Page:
Would-be immigrants may be staying home in significant numbers, a Mexican government survey says, a trend that analysts on Tuesday attributed to a crackdown on illegal border crossers, raids at employment sites and a slowing U.S. economy, particularly in the construction industry.
The third-quarter survey, used to determine the employment rate because many workers are off the tax rolls, showed a 30 percent drop from the third quarter of 2005 in the number of people planning to work abroad or to cross the border.
About 76,000 Mexicans were “looking for a job in another country or preparing to cross the border,” according to the survey by the National Institute for Statistics and Geography, or INEGI for its initials in Spanish.
Two years earlier, that number was about 107,500. INEGI pollsters use a formula to make those estimates based on the percentage of Mexicans age 14 and older who said they would seek work abroad. The survey’s overall margin of error is plus or minus 1.5 percentage points.
In the U.S., some groups opposed to illegal immigration said the numbers show that the crackdown is working.
“Wow!” said Roy Beck, executive director of Numbers USA, an immigration restrictionist group. “That is really big. It is a very good time for attrition through enforcement.”
Ira Mehlman, a spokesman for the Federation for American Immigration Reform, another immigration restrictionist group, said the poll falls in line with his organization’s predictions—that harsher conditions for illegal immigrants would lead to less immigration.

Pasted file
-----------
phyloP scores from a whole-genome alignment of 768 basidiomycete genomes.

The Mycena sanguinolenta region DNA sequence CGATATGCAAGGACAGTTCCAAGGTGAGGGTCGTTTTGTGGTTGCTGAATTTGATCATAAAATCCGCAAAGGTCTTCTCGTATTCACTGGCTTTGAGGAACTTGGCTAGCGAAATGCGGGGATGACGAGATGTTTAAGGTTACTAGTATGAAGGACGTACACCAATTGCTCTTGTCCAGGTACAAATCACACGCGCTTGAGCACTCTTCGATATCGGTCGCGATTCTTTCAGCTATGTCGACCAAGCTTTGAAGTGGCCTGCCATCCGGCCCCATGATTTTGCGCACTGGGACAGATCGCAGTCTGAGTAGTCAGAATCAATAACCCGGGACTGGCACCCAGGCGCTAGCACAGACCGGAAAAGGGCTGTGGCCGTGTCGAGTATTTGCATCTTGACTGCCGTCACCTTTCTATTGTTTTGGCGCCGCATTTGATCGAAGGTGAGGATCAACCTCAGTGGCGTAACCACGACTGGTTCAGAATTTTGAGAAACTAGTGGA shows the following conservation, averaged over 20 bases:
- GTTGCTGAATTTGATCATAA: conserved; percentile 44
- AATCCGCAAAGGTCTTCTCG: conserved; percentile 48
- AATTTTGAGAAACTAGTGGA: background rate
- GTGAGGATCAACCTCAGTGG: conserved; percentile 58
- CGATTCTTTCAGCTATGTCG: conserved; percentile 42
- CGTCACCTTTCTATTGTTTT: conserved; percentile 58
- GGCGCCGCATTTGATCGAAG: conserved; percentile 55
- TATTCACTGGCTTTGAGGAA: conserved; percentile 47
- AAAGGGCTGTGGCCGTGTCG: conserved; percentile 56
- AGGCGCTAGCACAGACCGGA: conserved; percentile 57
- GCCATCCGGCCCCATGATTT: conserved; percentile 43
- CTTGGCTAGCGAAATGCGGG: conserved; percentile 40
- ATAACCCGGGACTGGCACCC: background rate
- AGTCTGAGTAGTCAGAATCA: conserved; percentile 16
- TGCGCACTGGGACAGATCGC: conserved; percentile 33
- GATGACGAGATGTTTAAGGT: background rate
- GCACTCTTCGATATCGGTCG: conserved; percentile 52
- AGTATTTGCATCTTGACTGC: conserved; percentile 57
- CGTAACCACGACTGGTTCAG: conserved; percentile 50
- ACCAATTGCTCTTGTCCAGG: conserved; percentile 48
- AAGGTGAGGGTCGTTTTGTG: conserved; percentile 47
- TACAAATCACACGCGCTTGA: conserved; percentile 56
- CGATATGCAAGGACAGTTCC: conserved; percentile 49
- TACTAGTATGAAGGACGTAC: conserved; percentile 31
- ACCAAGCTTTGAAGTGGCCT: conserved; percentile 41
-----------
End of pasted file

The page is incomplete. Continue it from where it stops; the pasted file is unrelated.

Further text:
On the Texas-Mexico border, Raul Faustino Reyes, 28, said he is one of the many immigrants wondering whether the relatively high pay in the U.S. is worth the hassle.
“The coyotes [immigrant smugglers] are too expensive, the crossing is more dangerous than ever and the hatred is scary,” said Mr. Reyes, who sent money to his parents in Chihuahua City to start a ranch. “The gringos will have a hard time without our cheap labor. I think they will see through their own hypocrisy.”
New jobs at home
Another factor could be an improving job climate in Mexico.
President Felipe Calderón has said that nearly 1 million new jobs have been created so far this year and that such growth—in the medium- and long-term—would reduce immigration.
Mr. Lund also said would-be immigrants are less likely than in the past to be honest about their plans to travel illegally to the U.S., given the increasingly clandestine nature of the journey.
Carlos Ordóñez, head of polling for the Mexico City newspaper El Universal, said he knew of no other recent surveys on intentions to migrate to the U.S.
However, he said, INEGI is known for its serious work, and its huge samples would reduce much margin for error.
“INEGI does very good work; it’s one of the indicators that I would take into account,” Mr. Ordóñez said.
The sample size in the latest survey of 120,000 households “is very robust,” he added.